TURNER – Travis Wells’ Jiu-Jitsu class survived a grueling three-hour workout and then stood in line to be photographed with the man who put them through the grind..

Kenny Florian, once known to some as an instructor, now known to many more as one of the top lightweights in the Ultimate Fighting Championships, smiled and congratulated his adult students for the session at Kids Camp daycare. He went through at least two pens doing a favor for his former student, Wells.

“These people are great,” he said. “These are the guys I love coming out to see because these are the hardcore fans. These are the people who are always going to support me.”

A lot more people may yet climb aboard the Boston-based brawlers’ bandwagon, especially if he wins his fight next month against UFC newcomer Alvin Robinson on the pay-per-view UFC 73 card, then gets another shot at the lightweight (155) title.

Only four years ago, instructor Florian had more students than fights under his belt. Then UFC President Dana White saw some of his MMA bouts and was impressed enough to invite Florian to take part in the Spike TV reality show Ultimate Fighter.

Florian, who holds a communications degree from Boston College, made it to the finals as a middleweight. His official introduction to UFC came a short time later.

“MMA relly wasn’t on my list of things I wanted to do. I just wanted to teach Jiu-Jitsu,” the 31-year-old Westwood, Mass. native said. “I ended up kind off falling into the Ultimate Fighter and it just kind of snowballed.”

He fought for the championship last October, losing to Sean Sherk by unanimous decision. He hopes the July 7 Robinson fight puts him back on track to fighting for the title again by next year.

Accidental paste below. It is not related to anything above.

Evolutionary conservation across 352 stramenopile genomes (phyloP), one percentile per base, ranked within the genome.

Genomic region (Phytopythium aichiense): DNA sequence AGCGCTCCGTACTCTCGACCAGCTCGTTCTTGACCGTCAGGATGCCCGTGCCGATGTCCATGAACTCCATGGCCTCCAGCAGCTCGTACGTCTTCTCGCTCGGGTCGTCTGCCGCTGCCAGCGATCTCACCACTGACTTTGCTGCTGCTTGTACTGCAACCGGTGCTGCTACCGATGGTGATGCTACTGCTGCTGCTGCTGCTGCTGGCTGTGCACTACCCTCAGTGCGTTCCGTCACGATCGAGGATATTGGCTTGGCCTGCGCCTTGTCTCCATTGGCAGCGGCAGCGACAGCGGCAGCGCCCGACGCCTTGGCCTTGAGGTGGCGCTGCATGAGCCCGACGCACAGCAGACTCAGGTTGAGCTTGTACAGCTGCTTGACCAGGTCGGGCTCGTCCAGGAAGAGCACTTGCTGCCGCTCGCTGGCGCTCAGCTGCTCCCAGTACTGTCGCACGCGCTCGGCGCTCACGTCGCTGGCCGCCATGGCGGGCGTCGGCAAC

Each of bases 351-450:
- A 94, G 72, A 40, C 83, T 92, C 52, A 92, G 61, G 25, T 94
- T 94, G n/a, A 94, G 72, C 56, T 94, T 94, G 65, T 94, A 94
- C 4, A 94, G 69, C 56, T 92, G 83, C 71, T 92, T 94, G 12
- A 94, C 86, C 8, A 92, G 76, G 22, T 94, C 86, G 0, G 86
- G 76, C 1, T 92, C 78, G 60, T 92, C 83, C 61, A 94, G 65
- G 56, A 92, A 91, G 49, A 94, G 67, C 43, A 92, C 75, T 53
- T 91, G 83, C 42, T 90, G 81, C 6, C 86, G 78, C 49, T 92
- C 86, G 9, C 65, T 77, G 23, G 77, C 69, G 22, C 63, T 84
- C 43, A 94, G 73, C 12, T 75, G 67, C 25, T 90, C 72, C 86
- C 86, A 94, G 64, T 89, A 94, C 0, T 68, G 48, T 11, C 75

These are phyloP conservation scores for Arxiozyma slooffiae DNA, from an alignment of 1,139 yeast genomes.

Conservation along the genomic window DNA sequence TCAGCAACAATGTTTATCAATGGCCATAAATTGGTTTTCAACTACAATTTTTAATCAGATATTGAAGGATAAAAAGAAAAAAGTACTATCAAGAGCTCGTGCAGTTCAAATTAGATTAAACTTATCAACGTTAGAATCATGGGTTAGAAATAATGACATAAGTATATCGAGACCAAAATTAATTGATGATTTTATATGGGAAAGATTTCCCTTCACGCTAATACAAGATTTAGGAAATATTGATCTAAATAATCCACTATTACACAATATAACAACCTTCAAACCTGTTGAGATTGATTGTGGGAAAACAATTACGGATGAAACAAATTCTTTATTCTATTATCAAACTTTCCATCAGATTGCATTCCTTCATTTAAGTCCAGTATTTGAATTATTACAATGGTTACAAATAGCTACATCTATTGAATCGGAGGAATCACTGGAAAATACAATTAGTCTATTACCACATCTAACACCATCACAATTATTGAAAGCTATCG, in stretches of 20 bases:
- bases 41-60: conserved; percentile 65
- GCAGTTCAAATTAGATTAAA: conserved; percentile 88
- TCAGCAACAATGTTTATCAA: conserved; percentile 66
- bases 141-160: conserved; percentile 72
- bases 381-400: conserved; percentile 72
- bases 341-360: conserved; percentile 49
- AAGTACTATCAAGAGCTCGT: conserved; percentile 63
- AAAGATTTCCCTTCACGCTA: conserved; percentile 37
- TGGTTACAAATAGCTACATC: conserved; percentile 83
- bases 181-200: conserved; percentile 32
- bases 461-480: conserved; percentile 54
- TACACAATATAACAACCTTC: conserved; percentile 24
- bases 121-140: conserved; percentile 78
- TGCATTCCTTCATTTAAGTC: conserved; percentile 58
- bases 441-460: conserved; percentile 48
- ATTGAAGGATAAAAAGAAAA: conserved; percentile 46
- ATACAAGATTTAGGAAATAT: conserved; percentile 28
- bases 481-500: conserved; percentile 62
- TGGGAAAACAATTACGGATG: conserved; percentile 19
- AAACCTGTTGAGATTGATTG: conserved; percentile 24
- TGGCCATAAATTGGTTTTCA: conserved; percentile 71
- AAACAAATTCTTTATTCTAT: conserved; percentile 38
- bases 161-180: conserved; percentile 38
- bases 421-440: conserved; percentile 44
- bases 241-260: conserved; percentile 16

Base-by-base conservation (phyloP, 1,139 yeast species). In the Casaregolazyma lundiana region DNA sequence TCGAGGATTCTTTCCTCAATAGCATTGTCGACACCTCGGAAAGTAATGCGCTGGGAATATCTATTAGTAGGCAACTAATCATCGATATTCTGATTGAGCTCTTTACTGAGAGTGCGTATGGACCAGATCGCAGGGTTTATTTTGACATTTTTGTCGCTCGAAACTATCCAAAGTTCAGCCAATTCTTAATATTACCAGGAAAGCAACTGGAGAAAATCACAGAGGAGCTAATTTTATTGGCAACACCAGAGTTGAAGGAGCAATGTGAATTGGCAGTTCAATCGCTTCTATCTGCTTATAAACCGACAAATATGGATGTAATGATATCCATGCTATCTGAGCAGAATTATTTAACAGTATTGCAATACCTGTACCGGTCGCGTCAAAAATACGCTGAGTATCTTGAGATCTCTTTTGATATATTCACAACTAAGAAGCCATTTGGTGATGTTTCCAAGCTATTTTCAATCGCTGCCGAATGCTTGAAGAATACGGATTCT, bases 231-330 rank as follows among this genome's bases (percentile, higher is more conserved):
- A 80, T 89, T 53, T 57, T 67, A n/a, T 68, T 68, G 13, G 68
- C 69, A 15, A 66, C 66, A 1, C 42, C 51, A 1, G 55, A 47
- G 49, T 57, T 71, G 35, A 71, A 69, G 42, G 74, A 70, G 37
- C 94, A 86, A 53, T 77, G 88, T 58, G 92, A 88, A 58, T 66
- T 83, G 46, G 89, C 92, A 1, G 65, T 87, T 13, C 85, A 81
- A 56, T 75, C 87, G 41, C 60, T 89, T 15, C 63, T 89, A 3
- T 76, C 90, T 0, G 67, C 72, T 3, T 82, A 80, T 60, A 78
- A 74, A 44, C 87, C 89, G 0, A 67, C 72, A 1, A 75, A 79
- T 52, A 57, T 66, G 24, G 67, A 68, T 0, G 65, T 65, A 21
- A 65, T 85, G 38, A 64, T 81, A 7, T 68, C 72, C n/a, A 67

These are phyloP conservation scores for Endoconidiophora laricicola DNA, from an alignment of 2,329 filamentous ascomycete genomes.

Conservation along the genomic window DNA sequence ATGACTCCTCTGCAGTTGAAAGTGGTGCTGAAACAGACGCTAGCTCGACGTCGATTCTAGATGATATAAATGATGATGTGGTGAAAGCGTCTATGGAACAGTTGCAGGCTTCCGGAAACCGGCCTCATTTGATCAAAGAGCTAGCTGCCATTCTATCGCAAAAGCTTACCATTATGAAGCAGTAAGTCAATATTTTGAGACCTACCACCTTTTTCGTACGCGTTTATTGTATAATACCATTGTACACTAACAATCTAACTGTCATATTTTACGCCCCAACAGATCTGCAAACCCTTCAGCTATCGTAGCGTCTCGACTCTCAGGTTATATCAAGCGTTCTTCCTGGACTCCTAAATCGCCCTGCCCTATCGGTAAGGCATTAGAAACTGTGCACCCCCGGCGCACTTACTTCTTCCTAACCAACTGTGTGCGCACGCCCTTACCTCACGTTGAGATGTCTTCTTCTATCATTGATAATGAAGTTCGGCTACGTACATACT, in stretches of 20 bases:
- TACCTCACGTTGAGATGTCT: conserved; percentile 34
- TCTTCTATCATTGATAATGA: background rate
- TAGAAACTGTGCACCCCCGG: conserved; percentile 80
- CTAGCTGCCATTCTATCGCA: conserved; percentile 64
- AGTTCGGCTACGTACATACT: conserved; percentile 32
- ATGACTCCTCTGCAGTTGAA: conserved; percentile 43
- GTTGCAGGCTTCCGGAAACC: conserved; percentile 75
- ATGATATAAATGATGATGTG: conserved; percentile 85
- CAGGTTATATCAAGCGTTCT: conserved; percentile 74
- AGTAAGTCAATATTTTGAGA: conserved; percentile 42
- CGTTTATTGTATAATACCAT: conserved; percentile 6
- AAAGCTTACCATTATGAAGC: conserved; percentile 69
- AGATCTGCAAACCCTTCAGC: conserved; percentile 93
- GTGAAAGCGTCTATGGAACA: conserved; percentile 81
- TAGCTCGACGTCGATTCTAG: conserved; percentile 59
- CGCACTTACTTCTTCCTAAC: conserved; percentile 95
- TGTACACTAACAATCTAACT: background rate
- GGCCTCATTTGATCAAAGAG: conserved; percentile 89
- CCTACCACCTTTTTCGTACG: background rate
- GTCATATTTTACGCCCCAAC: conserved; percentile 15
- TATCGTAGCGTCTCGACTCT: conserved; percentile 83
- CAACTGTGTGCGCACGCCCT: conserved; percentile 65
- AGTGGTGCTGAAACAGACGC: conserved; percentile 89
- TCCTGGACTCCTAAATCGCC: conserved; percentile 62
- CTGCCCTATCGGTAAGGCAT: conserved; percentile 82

“I’m looking forward to it,” he said. “I just fought and won on April 5 so I’ve got to keep winning. This kid is supposed to be very tough.”

Florian (5-3) was himself a kid not that long ago. But back in those days, UFC wasn’t on the cover of Sports Illustrated, covered by ESPN or the subject of so much buzz as that surrounding the most recent pay-per-view.

“A lot of things have changed so much,” he said. “The sport’s blown up so much since then. You start doing this and you have no idea how it’s going to turn out. It’s been fun so far.”

“I think everyone in the sport knew that if the general public was able to see how we train and get to know some of the characters, literally the characters, in the sport, ultimately they would fall in love with the sport.”.

The former college soccer player knows how fortunate he was to get in on the UFC ground floor. And he’s thinking this would be a good time to get back into the lightweight spotlight. ix days a week, 2 or 3 times a day.

“This is still just in its infancy. The athletes are just going to get better and better,” he said. “More and more people are becoming intrigued with the sport. The best is definitely yet to come.”

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